Television: a Staple in Today’s Culture

Sometimes new inventions come around that change our lives and our culture forever. An example of such an invention would be the home television. Many modern Americans would struggle to think of what their lives would be like without at least one television in their household. Some might even consider this to be a nightmare.

big-12-inch-tv

The truth is, televisions haven’t always been around, and they certainly haven’t always been the large flat screens that we have grown so accustomed to. In the early twentieth century, TVs didn’t even exist yet. From the information I can find, the first televisions sold to the public were mechanical televisions in 1928. Electronic televisions were still in the works and began broadcasting in the United States in 1941. Even though this was a big breakthrough for the new exciting technology of television, the progress was halted due to the war. World War II caused a temporary stop to the manufacturing and sales of televisions. After the war, RCA began selling the first “post-war” TVs in 1946.

Hopefully we all know that TVs back then were way different than they are now. Originally, home television sets were bulky, but the screen was small. Something the size of a portable DVD player would have been considered a large screen television at the time. Another nightmare for modern Americans might be the fact that remote controls didn’t even exist! You actually had to get up and manually change the channel or the volume. The thousands of channels that we are used to is a huge difference from the original 12 or 13 that were available.

Televisions have obviously made numerous advancements over the years to become what they are now. Television isn’t the only thing that has changed during this time. We have changed as a society because of television. We went from television being a luxury to it being a norm. The availability of programming has increased significantly over time, and because of this we have immersed ourselves more and more over the years.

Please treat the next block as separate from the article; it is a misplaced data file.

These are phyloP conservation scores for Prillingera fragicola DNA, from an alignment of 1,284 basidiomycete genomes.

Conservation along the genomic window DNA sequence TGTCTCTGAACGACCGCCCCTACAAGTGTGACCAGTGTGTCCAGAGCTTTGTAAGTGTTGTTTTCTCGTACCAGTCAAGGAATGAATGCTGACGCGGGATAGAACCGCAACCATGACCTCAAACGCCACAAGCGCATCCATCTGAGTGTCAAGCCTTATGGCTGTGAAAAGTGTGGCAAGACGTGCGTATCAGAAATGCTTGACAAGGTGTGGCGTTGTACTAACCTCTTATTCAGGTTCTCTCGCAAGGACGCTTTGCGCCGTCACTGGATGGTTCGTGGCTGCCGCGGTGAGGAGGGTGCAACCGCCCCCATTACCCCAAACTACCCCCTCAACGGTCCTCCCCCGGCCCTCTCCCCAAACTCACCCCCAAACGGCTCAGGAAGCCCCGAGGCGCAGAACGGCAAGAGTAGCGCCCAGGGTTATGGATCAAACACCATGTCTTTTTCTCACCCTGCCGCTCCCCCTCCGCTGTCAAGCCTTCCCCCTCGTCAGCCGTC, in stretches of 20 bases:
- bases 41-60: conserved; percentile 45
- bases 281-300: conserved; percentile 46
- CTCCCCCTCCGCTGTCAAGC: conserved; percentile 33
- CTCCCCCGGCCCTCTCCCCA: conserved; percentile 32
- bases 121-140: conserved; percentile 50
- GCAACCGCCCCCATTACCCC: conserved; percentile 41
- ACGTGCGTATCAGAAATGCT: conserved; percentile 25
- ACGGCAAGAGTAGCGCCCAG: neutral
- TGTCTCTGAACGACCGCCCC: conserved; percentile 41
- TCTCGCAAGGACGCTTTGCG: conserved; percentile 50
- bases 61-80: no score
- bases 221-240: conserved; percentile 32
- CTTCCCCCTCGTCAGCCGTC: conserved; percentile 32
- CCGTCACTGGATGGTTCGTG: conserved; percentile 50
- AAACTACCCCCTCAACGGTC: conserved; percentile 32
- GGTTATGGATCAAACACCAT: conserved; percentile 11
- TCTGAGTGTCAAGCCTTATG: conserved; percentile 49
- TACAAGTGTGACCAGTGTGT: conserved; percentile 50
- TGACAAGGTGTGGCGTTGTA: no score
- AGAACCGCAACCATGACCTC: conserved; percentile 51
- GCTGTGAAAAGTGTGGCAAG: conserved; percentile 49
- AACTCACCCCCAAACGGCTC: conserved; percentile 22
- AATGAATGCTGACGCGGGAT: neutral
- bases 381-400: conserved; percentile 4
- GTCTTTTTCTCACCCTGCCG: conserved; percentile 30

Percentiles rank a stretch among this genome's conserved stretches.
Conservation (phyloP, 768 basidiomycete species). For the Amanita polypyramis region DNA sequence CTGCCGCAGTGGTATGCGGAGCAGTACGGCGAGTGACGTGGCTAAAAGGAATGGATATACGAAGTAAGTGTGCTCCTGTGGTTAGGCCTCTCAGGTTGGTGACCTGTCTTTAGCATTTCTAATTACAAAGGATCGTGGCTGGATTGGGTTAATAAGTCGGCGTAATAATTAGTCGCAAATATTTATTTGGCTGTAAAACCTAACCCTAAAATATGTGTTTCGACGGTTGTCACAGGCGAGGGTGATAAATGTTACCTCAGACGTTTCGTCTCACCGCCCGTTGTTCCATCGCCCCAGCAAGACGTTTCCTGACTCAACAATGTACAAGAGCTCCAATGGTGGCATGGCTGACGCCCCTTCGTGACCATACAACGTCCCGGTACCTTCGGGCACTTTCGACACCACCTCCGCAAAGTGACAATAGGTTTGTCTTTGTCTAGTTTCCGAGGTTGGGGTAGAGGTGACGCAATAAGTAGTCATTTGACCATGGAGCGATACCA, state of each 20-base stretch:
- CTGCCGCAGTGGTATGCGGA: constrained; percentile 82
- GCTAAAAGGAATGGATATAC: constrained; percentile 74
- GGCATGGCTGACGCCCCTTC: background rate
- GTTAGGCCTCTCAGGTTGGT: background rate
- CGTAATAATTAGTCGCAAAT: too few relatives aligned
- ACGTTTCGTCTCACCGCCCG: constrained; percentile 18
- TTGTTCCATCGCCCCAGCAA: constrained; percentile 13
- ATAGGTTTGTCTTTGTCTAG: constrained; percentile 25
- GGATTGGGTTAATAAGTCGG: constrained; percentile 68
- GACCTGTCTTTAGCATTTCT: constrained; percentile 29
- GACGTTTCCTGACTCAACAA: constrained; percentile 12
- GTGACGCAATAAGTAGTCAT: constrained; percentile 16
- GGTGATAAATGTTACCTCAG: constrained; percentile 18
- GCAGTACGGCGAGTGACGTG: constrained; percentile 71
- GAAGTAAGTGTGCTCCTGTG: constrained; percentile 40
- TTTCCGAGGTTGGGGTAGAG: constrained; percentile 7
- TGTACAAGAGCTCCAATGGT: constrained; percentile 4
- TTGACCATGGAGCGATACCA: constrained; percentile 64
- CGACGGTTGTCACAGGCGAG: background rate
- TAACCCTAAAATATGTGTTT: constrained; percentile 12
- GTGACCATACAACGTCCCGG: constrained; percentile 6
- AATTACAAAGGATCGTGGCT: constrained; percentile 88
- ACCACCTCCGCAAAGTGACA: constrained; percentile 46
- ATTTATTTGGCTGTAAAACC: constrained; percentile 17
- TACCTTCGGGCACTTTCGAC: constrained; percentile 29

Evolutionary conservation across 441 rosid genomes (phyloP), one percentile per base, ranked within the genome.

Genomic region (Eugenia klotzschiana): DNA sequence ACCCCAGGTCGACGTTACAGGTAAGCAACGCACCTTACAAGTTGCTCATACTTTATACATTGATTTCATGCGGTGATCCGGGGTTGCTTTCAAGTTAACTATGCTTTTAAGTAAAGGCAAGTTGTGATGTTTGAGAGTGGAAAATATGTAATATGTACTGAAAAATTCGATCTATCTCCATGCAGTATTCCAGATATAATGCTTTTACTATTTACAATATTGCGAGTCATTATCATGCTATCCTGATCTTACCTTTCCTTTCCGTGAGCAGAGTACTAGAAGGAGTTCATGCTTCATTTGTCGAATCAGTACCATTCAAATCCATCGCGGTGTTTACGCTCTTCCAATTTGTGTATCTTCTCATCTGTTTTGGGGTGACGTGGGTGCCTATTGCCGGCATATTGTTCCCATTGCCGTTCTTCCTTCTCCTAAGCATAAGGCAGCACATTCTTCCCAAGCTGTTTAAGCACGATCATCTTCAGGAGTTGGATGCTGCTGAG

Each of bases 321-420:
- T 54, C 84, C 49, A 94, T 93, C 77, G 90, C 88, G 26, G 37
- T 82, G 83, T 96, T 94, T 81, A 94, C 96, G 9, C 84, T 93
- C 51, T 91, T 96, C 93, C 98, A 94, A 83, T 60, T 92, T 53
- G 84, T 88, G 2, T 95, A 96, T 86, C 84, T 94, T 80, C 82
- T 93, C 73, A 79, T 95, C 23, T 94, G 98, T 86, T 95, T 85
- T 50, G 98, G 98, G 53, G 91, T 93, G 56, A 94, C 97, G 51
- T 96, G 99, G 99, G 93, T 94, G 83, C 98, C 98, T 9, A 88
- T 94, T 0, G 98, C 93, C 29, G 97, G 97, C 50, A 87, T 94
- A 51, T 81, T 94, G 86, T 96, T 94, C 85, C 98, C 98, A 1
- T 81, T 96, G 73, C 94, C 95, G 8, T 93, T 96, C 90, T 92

Originally, there were limited hours as to when programming was available. Over time, the hours increased until there was always something to watch on TV. We’ve even graduated the availability in recent years. Not that long ago, when I was a kid, you had to watch your favorite show when it first aired or you would miss it until a rerun came along. Unless, of course, you had a blank tape and set your VCR to record the show that you were going to miss. For the most part, you had to watch shows during their air time in order to see them. DVRs have made this no longer necessary. Thanks to DVR, you can now set multiple shows to record and watch them at your convenience.

tv-american-culture-1

This huge availability has made television shows and stars a very prominent part of our culture. Pretty much everyone watches TV. If you don’t watch TV, it makes it harder to participate in society. I personally have not had cable (partly by choice, partly because of money) for three years. In this time, I have watched very few shows. I am able to watch my favorite show (How I Met Your Mother) that my parents record at their house and save to watch with me. When I have been in groups of people over the last few years, it is common for them to begin talking about the shows they watch and what happened on this week’s episode. I always chime in that I feel left out because I don’t watch shows and don’t have cable. This always receives a reaction of, “You don’t have cable?! How do you live without cable?” Frequently, they will also offer up suggestions of how I can start to watch this show that they love that they think my life is incomplete without.

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